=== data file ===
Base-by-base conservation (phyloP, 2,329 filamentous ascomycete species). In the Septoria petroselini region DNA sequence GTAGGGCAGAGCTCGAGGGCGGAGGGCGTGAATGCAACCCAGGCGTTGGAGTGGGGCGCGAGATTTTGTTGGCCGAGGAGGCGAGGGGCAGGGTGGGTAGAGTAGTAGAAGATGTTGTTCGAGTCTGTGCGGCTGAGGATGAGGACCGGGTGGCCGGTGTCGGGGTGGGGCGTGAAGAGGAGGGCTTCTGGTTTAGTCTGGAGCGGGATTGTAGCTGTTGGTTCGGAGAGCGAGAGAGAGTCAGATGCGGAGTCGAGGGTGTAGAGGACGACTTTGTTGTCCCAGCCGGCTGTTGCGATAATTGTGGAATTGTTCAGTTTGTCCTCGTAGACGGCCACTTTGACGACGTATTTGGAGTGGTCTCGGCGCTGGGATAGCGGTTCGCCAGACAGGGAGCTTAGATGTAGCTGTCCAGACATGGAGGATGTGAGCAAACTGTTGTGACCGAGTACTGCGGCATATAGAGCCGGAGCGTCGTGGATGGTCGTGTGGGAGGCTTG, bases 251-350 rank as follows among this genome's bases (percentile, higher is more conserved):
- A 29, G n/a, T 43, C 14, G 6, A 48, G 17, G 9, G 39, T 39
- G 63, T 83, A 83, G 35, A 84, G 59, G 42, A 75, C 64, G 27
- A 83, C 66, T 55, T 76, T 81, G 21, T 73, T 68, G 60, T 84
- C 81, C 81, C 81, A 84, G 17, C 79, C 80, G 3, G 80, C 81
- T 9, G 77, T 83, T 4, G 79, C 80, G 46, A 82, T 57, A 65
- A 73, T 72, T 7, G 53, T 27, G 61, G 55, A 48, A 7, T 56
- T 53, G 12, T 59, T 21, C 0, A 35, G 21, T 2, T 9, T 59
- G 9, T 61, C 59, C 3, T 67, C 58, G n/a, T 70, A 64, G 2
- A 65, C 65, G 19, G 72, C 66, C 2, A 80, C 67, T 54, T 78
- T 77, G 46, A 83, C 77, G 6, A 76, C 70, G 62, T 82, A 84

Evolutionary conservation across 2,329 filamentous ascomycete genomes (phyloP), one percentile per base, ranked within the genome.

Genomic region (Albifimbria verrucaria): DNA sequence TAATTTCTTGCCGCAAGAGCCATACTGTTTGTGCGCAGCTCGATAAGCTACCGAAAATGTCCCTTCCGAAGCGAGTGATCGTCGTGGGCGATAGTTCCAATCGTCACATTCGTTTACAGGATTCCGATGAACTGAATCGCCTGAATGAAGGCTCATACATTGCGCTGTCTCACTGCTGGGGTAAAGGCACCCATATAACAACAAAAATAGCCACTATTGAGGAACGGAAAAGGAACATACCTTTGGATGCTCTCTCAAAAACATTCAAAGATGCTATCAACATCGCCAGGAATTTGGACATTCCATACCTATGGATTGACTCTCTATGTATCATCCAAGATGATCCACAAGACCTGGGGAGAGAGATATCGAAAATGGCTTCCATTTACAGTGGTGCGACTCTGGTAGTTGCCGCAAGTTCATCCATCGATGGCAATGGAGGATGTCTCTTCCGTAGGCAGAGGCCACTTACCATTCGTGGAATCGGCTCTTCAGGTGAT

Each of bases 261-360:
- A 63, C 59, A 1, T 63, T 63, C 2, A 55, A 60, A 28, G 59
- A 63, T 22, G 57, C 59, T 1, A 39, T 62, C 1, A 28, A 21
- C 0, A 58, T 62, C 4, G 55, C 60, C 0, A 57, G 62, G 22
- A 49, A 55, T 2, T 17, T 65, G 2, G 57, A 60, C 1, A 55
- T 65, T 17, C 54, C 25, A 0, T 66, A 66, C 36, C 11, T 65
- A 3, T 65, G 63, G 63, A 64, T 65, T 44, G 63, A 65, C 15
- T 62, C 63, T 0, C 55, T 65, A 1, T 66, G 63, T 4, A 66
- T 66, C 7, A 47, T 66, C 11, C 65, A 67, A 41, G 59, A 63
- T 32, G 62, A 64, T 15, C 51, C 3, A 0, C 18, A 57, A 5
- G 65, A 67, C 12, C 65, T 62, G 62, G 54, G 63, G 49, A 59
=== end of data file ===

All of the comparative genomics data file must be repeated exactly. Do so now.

Base-by-base conservation (phyloP, 2,329 filamentous ascomycete species). In the Septoria petroselini region DNA sequence GTAGGGCAGAGCTCGAGGGCGGAGGGCGTGAATGCAACCCAGGCGTTGGAGTGGGGCGCGAGATTTTGTTGGCCGAGGAGGCGAGGGGCAGGGTGGGTAGAGTAGTAGAAGATGTTGTTCGAGTCTGTGCGGCTGAGGATGAGGACCGGGTGGCCGGTGTCGGGGTGGGGCGTGAAGAGGAGGGCTTCTGGTTTAGTCTGGAGCGGGATTGTAGCTGTTGGTTCGGAGAGCGAGAGAGAGTCAGATGCGGAGTCGAGGGTGTAGAGGACGACTTTGTTGTCCCAGCCGGCTGTTGCGATAATTGTGGAATTGTTCAGTTTGTCCTCGTAGACGGCCACTTTGACGACGTATTTGGAGTGGTCTCGGCGCTGGGATAGCGGTTCGCCAGACAGGGAGCTTAGATGTAGCTGTCCAGACATGGAGGATGTGAGCAAACTGTTGTGACCGAGTACTGCGGCATATAGAGCCGGAGCGTCGTGGATGGTCGTGTGGGAGGCTTG, bases 251-350 rank as follows among this genome's bases (percentile, higher is more conserved):
- A 29, G n/a, T 43, C 14, G 6, A 48, G 17, G 9, G 39, T 39
- G 63, T 83, A 83, G 35, A 84, G 59, G 42, A 75, C 64, G 27
- A 83, C 66, T 55, T 76, T 81, G 21, T 73, T 68, G 60, T 84
- C 81, C 81, C 81, A 84, G 17, C 79, C 80, G 3, G 80, C 81
- T 9, G 77, T 83, T 4, G 79, C 80, G 46, A 82, T 57, A 65
- A 73, T 72, T 7, G 53, T 27, G 61, G 55, A 48, A 7, T 56
- T 53, G 12, T 59, T 21, C 0, A 35, G 21, T 2, T 9, T 59
- G 9, T 61, C 59, C 3, T 67, C 58, G n/a, T 70, A 64, G 2
- A 65, C 65, G 19, G 72, C 66, C 2, A 80, C 67, T 54, T 78
- T 77, G 46, A 83, C 77, G 6, A 76, C 70, G 62, T 82, A 84

Evolutionary conservation across 2,329 filamentous ascomycete genomes (phyloP), one percentile per base, ranked within the genome.

Genomic region (Albifimbria verrucaria): DNA sequence TAATTTCTTGCCGCAAGAGCCATACTGTTTGTGCGCAGCTCGATAAGCTACCGAAAATGTCCCTTCCGAAGCGAGTGATCGTCGTGGGCGATAGTTCCAATCGTCACATTCGTTTACAGGATTCCGATGAACTGAATCGCCTGAATGAAGGCTCATACATTGCGCTGTCTCACTGCTGGGGTAAAGGCACCCATATAACAACAAAAATAGCCACTATTGAGGAACGGAAAAGGAACATACCTTTGGATGCTCTCTCAAAAACATTCAAAGATGCTATCAACATCGCCAGGAATTTGGACATTCCATACCTATGGATTGACTCTCTATGTATCATCCAAGATGATCCACAAGACCTGGGGAGAGAGATATCGAAAATGGCTTCCATTTACAGTGGTGCGACTCTGGTAGTTGCCGCAAGTTCATCCATCGATGGCAATGGAGGATGTCTCTTCCGTAGGCAGAGGCCACTTACCATTCGTGGAATCGGCTCTTCAGGTGAT

Each of bases 261-360:
- A 63, C 59, A 1, T 63, T 63, C 2, A 55, A 60, A 28, G 59
- A 63, T 22, G 57, C 59, T 1, A 39, T 62, C 1, A 28, A 21
- C 0, A 58, T 62, C 4, G 55, C 60, C 0, A 57, G 62, G 22
- A 49, A 55, T 2, T 17, T 65, G 2, G 57, A 60, C 1, A 55
- T 65, T 17, C 54, C 25, A 0, T 66, A 66, C 36, C 11, T 65
- A 3, T 65, G 63, G 63, A 64, T 65, T 44, G 63, A 65, C 15
- T 62, C 63, T 0, C 55, T 65, A 1, T 66, G 63, T 4, A 66
- T 66, C 7, A 47, T 66, C 11, C 65, A 67, A 41, G 59, A 63
- T 32, G 62, A 64, T 15, C 51, C 3, A 0, C 18, A 57, A 5
- G 65, A 67, C 12, C 65, T 62, G 62, G 54, G 63, G 49, A 59